Since his inauguration, President Donald Trump has proclaimed an “America first” philosophy. On Tuesday, Housing and Urban Development (HUD) Secretary Ben Carson confirmed that this means even citizens and legal residents could be kicked out onto the street just for being related to an undocumented immigrant — including their children.
Carson was testifying Tuesday before the House Financial Services Committee when House Democrats questioned him about a new HUD proposal that would disfavor families that include an undocumented immigrant when it comes to receiving housing assistance. Even if their child is a legal citizen, the whole family could lose their home because one parent is undocumented, for example. As many as 55,000 children that are citizens or legal residents could become homeless because of the rule change.
Carson openly acknowledged his belief that all-citizen families are more deserving of having a roof over their head than families with mixed immigration status. “It’s not that we’re cruel, mean-hearted,” he insisted. “It’s that we are logical. This is common sense. You take care of your own first.”
There’s a political motivation behind the proposal as well, which Carson admitted. The administration is holding these families hostage to try to force Congress to pass some sort of comprehensive immigration reform. If they can’t find other places to live, the families will have the opportunity to apply for up to three six-month deferrals, Carson explained, and that year and a half of impending homelessness should be “enough time for Congress to engage in comprehensive immigration reform.”
There’s no promise that Congress could agree to a bill in that time that Trump would sign, nor is there any guarantee it would remedy this situation or prevent HUD from displacing these families from their homes.
Carson has consistently shown a casual disregard for the people who might lose their homes as a result of the changes he tries to make at HUD. For example, his department has proposed legislation that would force people receiving housing subsidies to pay an increased portion of their income and triple the minimum monthly rent they would have to pay. Carson has also been dismantling an Obama-era rule combating housing discrimination, leaving it to individuals to engage in costly litigation to enforce the Fair Housing Act.
But the proposal is also reminiscent of the administration’s other strict immigration policies, including its family separation policy. The administration has lost track of thousands of children separated from their families at the border, unable to reunite them with their parents, including at least another 1,712 children per a new report, in addition to the previously known 3,000. Just this week, a 16-year-old migrant child died in an immigration detention facility after being held there twice as long as federal law permits. He was the fifth minor to die after being detained at the border since December.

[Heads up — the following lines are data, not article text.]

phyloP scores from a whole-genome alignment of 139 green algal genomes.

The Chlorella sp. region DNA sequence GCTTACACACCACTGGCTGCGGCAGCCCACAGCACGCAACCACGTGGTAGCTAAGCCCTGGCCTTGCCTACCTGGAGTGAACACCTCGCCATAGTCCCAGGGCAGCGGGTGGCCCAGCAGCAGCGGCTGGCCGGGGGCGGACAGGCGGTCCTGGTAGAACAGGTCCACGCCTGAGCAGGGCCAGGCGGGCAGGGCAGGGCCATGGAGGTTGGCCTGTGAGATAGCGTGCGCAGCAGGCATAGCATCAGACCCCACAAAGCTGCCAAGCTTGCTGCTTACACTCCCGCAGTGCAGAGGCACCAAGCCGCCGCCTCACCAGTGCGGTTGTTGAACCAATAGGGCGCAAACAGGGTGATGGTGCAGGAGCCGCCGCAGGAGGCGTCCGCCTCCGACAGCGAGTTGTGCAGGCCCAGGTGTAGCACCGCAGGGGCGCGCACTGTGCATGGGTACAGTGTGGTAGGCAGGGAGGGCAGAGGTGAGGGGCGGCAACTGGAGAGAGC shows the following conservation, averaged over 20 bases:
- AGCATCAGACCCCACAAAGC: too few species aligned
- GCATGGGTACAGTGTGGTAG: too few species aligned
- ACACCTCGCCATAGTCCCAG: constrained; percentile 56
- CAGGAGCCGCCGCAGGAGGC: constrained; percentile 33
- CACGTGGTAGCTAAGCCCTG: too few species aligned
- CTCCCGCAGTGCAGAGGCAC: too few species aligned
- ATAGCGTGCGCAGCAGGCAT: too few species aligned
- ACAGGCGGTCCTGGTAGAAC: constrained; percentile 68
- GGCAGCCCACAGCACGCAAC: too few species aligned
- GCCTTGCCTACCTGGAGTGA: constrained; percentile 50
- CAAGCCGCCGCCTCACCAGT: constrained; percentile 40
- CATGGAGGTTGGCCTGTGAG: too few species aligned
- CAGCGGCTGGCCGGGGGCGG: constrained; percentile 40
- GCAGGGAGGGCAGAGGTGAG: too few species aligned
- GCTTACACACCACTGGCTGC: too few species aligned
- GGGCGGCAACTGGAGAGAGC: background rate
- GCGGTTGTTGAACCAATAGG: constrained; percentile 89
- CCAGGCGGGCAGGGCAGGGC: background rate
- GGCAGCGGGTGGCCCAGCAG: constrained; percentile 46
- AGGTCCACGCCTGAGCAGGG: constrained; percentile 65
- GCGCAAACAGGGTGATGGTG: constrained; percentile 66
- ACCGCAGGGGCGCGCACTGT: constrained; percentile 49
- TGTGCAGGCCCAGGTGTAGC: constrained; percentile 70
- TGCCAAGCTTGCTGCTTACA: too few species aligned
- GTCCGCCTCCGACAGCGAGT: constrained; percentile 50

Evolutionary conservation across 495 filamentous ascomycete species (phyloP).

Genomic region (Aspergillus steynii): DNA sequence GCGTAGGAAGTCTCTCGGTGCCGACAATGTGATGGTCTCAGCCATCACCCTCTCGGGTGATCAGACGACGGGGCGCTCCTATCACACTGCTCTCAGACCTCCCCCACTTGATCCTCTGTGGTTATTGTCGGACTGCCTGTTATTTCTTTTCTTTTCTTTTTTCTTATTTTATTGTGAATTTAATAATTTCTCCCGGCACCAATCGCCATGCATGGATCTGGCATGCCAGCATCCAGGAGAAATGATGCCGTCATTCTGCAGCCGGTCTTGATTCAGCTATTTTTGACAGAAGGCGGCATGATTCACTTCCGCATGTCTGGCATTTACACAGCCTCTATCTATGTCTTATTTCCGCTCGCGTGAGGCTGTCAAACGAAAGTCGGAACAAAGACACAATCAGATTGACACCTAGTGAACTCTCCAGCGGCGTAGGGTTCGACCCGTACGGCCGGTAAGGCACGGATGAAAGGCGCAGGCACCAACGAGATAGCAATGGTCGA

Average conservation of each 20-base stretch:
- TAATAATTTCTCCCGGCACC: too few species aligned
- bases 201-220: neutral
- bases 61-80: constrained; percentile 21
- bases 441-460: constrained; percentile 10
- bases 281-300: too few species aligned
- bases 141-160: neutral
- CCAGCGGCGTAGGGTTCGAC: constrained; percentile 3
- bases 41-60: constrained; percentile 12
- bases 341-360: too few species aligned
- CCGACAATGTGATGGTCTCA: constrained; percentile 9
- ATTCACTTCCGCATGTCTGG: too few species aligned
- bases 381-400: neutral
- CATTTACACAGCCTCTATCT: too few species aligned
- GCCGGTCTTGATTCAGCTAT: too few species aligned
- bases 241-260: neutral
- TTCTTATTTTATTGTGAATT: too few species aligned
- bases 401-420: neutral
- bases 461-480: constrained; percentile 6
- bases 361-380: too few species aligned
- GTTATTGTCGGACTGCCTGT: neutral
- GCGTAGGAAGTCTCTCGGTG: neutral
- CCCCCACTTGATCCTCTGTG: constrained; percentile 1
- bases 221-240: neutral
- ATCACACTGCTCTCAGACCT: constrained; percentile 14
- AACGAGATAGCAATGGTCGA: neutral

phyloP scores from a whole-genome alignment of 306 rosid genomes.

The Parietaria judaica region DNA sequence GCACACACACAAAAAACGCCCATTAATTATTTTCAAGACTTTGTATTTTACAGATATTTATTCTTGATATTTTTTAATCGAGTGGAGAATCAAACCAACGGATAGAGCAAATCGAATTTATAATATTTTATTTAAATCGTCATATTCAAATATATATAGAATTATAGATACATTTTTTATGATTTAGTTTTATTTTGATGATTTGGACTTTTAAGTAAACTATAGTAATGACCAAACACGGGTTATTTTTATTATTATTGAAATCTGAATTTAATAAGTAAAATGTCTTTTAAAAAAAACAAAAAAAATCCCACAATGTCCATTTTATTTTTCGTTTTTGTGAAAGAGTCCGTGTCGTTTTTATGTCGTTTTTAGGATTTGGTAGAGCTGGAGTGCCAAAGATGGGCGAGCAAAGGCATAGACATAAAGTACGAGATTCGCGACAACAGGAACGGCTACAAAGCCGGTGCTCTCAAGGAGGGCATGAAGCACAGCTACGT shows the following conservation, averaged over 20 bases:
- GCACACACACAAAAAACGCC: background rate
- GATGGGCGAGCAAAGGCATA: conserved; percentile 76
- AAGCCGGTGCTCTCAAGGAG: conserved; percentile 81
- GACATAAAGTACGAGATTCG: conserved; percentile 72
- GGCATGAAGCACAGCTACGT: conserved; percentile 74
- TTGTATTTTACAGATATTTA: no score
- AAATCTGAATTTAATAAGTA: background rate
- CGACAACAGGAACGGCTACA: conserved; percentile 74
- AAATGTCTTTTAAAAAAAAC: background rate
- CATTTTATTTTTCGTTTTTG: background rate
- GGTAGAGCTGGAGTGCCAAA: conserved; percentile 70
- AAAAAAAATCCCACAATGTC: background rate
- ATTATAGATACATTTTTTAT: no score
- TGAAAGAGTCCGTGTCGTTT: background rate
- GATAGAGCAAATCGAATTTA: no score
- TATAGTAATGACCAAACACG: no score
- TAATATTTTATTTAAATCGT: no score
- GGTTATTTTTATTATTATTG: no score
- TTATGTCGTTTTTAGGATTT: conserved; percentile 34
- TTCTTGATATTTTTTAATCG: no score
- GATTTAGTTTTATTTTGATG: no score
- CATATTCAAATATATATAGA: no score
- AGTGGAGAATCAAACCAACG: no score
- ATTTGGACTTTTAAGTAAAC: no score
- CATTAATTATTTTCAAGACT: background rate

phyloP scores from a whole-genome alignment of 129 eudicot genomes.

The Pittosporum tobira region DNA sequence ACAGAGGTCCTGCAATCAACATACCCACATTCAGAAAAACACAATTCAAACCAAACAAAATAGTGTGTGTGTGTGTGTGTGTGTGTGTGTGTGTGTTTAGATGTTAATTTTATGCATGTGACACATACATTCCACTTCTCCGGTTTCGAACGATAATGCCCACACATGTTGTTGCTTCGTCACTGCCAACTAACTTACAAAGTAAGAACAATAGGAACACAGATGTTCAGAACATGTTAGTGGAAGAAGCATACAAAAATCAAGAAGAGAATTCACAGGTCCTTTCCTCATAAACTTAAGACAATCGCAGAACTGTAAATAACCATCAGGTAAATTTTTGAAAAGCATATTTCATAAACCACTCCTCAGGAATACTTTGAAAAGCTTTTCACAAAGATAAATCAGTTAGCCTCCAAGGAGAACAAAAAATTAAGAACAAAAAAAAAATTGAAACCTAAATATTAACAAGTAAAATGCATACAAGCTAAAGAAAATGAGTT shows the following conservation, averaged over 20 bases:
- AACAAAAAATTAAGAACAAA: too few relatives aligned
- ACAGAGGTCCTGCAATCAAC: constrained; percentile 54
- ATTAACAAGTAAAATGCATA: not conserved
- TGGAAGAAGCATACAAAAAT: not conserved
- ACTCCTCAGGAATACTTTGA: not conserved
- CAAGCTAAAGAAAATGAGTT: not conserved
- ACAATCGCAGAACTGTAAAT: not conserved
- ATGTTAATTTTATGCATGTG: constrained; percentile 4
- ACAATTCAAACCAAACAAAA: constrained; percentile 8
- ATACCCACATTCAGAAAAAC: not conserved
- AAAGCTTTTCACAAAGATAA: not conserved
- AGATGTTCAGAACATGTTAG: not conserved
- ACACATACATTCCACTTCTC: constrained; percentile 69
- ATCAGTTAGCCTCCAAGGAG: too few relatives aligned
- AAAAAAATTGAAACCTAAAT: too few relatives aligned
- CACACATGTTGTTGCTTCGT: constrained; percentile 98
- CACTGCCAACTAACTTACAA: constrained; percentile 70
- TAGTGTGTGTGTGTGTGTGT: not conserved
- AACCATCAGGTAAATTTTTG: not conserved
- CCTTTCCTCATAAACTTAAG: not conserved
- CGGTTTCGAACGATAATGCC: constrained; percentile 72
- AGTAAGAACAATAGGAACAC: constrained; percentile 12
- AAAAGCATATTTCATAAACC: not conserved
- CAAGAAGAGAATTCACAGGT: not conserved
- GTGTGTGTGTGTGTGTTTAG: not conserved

Despite this, Trump wants to double down on the policy by forcing immigrant families to make a “binary choice” between family separation and family detention — losing their child or being jailed alongside them.
This HUD policy could force thousands more children into the foster care system. If a child is a citizen but either or both of their parents are undocumented, they could not only lose their home, but enforcement could lead to the parents’ deportation as well. Because mixed-status families also receive prorated assistance (undocumented family members don’t receive aid), the policy of only providing to families in which all members are citizens would actually cost the government more. The administration is willing to increase costs and increase homelessness — including for U.S. citizens — just to target and punish undocumented immigrants.
Unsurprisingly, White House senior policy adviser Stephen Miller is behind all of these new immigration proposals. Miller reportedly orchestrated the ousters of several officials last month, including Homeland Security Secretary Kirstjen Nielsen, paving the way for him to personally oversee the administration’s immigration policy. Miller is virulently xenophobic, even once insisting that the Statue of Liberty’s poem — “Give me your tired, your poor, your huddled masses yearning to breathe free” — was only “added later” and didn’t represent the country’s past approach to immigration.